Word of the Day: cope

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Word of the Day
February 29, 2016
cope (verb)
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Many students find it hard to cope with the stress of final exams.
Cope is a really common verb among native English speakers. It means 'to deal with something difficult' or 'to face something hard effectively or calmly.' You can also use it in the negative form, when you want to say that it's too difficult to deal with something.


Example sentences


She is a strong woman and copes with rude clients on a daily basis.
It has been hard for Daisy to cope with the pain of her brother's death.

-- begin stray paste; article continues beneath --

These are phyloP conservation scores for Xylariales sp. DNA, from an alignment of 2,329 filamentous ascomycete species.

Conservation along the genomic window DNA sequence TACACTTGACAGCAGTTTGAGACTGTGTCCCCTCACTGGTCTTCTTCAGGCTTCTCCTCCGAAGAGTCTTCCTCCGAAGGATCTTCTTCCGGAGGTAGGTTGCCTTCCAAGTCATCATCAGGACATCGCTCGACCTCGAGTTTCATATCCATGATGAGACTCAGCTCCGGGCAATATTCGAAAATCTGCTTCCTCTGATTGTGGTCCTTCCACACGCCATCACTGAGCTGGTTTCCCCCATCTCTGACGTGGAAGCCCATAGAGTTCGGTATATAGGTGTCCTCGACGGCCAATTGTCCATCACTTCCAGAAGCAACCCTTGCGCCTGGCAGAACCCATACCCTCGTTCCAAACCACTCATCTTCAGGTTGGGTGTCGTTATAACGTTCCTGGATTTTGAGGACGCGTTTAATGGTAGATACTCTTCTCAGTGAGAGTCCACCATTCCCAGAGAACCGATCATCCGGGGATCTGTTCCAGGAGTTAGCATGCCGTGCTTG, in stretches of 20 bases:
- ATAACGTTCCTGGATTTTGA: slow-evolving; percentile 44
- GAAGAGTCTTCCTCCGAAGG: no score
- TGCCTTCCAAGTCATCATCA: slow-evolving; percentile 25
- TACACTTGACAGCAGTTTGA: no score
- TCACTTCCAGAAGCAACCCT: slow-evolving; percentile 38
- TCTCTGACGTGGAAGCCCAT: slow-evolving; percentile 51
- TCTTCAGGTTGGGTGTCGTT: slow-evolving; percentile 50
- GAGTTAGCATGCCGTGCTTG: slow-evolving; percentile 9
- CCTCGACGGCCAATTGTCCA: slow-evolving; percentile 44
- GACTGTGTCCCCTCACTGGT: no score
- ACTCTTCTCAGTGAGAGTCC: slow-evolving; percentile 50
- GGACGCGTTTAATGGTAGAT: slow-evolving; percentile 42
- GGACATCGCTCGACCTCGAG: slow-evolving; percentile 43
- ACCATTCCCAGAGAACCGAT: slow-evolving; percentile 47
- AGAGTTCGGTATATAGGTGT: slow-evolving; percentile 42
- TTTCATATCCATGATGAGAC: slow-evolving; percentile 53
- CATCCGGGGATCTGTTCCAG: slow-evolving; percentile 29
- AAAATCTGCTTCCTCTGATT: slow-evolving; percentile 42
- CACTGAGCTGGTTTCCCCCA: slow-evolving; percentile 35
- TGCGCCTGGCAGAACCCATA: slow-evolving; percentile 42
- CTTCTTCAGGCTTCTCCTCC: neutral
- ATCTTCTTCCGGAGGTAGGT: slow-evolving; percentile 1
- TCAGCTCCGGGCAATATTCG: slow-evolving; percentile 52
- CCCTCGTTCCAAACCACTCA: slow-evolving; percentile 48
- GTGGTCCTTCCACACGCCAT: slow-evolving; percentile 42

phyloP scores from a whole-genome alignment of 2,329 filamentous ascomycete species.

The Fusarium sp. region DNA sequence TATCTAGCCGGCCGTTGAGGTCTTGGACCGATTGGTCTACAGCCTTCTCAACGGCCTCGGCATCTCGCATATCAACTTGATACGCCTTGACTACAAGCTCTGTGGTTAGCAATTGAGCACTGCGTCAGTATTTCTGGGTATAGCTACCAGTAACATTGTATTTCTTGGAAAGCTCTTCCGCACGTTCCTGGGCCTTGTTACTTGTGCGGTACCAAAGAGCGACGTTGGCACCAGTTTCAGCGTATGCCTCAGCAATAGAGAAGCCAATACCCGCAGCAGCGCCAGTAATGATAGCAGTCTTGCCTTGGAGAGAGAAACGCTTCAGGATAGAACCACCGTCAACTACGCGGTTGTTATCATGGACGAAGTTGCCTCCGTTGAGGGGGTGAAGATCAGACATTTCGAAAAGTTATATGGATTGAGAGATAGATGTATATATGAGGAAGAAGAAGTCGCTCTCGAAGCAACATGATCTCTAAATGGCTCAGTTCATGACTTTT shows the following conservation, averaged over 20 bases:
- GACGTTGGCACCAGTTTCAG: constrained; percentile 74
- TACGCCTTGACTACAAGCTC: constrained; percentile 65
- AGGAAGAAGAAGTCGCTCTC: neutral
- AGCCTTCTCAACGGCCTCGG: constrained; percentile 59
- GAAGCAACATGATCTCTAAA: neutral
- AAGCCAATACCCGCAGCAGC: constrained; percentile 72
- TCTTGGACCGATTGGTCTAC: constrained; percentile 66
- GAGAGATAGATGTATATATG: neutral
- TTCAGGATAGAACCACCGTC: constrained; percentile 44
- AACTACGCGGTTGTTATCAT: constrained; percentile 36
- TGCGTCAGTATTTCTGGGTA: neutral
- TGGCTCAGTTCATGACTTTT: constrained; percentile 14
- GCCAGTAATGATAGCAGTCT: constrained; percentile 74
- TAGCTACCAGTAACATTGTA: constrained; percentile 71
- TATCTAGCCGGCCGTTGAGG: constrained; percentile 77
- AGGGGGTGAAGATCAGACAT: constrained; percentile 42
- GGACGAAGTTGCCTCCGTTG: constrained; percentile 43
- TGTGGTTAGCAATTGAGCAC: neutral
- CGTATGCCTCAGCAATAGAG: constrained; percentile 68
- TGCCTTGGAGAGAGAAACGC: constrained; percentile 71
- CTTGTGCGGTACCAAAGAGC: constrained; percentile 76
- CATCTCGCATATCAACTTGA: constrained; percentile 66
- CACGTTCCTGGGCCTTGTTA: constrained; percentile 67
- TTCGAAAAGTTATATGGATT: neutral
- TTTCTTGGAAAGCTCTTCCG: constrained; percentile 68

I can't cope with this dysfunctional relationship anymore, Brian; I think we should break up.
I don't know how we're going to pay for the car repairs, but somehow we'll cope.


Words often used with cope
Cope doesn't have to take an object, but when it does, it is followed by the preposition with. Example: "It's hard to cope with two small children and a full-time job."
Did you know?
Another way of saying cope with something is deal with something. Deal with can be used in almost all instances where you would used cope with, but unlike cope, deal cannot be used on its own without an object. So, you can say "I don't know how you cope with all your work" or "I don't know how you deal with all your work," and you can say "You're always so busy; I don't know how you cope," but normally not "You're always so busy; I don't know how you deal." An alternative verb you can use without an object is manage ("You're so busy; I don't know how you manage!").
Cope dates back to the first half of the 14th century and comes from the Middle English word coupen, which comes from the Old French word couper, meaning 'to strike.'
Cope in other languages
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